Date of Award


Document Type


Degree Name

Doctor of Education (EdD)


Executive Leadership

First Supervisor

Kim VanDerLinden

Second Supervisor

Loretta Quigley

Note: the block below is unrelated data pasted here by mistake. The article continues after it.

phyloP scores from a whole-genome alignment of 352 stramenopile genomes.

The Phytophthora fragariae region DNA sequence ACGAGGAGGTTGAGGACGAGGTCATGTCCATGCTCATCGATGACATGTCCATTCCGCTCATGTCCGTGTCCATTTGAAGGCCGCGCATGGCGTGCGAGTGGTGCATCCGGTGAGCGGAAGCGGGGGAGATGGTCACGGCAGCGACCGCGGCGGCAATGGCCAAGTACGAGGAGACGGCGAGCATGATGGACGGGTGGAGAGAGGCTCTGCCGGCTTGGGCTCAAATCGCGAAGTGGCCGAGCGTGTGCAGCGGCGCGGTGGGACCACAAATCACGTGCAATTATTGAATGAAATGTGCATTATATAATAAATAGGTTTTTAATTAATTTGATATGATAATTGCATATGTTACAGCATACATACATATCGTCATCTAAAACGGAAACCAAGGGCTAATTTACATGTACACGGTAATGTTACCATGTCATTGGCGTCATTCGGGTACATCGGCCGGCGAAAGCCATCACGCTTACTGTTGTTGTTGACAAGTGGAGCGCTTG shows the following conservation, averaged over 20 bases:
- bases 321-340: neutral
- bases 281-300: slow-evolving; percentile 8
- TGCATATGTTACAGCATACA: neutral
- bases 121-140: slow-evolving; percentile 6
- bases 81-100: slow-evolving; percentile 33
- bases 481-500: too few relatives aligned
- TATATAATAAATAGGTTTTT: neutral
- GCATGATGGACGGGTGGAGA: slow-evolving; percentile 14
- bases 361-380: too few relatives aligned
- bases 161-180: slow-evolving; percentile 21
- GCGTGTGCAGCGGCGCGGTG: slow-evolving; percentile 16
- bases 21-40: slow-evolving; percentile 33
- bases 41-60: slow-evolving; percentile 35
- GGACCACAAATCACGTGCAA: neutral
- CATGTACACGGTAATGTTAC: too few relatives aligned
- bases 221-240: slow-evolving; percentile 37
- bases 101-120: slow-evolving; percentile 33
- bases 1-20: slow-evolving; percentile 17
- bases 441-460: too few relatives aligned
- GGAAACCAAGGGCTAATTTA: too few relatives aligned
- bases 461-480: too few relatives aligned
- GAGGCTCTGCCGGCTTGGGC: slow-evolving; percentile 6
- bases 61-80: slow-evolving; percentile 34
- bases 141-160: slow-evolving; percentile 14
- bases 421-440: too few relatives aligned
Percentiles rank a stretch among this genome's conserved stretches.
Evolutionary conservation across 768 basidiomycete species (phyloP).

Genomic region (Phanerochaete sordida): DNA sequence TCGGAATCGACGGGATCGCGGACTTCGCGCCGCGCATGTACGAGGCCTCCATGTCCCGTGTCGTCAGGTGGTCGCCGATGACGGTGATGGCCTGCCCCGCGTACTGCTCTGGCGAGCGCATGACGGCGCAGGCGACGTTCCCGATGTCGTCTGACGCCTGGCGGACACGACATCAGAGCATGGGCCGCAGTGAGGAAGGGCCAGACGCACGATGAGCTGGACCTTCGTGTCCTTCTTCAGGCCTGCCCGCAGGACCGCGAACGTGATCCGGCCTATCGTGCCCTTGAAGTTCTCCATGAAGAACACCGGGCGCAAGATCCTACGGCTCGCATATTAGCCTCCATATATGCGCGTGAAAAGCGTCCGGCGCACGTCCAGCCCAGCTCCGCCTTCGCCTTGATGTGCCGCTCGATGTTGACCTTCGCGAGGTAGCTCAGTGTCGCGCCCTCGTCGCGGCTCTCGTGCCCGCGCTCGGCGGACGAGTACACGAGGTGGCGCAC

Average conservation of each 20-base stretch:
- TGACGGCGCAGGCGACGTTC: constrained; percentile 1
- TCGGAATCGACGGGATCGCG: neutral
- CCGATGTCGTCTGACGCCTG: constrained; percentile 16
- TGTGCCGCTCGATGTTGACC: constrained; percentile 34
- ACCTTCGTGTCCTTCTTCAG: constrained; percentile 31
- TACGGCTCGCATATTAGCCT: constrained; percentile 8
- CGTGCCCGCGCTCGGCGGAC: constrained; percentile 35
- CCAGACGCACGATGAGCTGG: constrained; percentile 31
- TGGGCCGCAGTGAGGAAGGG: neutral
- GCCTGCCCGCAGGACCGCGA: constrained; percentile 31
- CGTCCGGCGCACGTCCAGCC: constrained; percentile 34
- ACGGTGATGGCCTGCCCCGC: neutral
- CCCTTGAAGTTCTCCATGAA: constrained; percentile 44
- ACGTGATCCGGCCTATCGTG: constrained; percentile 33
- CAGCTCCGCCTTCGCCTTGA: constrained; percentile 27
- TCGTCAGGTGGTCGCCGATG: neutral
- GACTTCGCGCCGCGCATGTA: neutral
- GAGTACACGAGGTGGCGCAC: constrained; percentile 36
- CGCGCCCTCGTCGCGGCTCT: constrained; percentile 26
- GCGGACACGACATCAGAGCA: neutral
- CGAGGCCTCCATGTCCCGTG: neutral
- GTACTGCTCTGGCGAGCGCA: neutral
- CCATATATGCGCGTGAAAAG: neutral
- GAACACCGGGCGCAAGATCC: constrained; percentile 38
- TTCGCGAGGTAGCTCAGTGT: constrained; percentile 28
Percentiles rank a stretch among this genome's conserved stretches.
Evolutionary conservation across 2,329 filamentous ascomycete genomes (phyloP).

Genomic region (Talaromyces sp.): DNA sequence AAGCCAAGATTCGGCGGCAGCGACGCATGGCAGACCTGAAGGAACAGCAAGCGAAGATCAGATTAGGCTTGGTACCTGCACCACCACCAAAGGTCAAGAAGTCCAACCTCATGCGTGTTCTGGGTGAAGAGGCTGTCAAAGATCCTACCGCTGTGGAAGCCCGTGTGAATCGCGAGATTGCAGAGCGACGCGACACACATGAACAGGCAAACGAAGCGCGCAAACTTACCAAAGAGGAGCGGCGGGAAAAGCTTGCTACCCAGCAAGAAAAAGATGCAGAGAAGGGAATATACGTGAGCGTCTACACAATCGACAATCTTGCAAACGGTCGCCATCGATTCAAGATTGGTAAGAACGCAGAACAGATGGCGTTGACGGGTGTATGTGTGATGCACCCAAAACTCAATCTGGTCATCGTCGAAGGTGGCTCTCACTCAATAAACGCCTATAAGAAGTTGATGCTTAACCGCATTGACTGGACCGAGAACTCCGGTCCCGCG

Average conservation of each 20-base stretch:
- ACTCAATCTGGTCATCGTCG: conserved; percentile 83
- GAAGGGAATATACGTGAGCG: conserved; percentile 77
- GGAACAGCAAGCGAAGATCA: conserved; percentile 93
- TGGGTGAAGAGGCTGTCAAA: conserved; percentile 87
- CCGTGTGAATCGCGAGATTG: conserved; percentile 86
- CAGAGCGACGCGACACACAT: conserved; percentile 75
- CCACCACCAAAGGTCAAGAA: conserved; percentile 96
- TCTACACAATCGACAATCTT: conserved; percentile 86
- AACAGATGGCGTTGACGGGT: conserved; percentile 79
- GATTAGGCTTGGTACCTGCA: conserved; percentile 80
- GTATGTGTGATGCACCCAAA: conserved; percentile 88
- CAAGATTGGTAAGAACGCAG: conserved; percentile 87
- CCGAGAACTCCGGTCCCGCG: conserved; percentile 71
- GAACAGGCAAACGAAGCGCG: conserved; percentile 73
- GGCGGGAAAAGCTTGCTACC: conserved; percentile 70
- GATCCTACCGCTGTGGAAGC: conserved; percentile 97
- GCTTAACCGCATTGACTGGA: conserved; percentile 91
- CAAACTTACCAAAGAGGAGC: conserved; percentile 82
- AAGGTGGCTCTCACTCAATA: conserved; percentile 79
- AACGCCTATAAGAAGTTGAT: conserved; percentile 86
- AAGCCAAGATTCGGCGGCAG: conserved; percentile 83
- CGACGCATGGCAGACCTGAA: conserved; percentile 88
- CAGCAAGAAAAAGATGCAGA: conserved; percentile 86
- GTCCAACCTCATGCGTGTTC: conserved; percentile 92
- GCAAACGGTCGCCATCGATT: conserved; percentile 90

The rapid changes in the health care industry have created a significant increase in the number of nurse practitioners (NPs) as primary care providers. The significant increase in the need for NPs has challenged the providers of advanced nursing programs to meet educational needs and to keep abreast with the number of changes in the scope of practice. As a result, the role of nurse practitioners continues to develop in areas which will affect the care provided to patients and the application of a holistic philosophy of care by the nurse. Understanding the lived experiences of NPs facing this role transition can provide data for nurses, patients, and educational programs. The purpose of this qualitative phenomenological study was to explore the experiences of practicing nurse practitioners in the primary care provider role and their ability to apply holistic practices. The methodology used was semi-structured interviews. After the data was collected, coded, and analyzed three findings emerged. The first finding indicated nurse practitioners’ value and strive to provide holistic health care yet do not provide spiritual care. The second finding indicated the participants saw the current health care system as broken. Specific examples were conflicts related to working in a medical model of care, limited time and high productivity expectations, and the need of additional evidence-based research supportive of holistic health care. The final outcome presented the impact upon NPs of professional burnout and unexpected patient expectations. It should be noted at the conclusion of every interview the participants expressed feelings of hope and a bright future for their profession as it evolves and grows.

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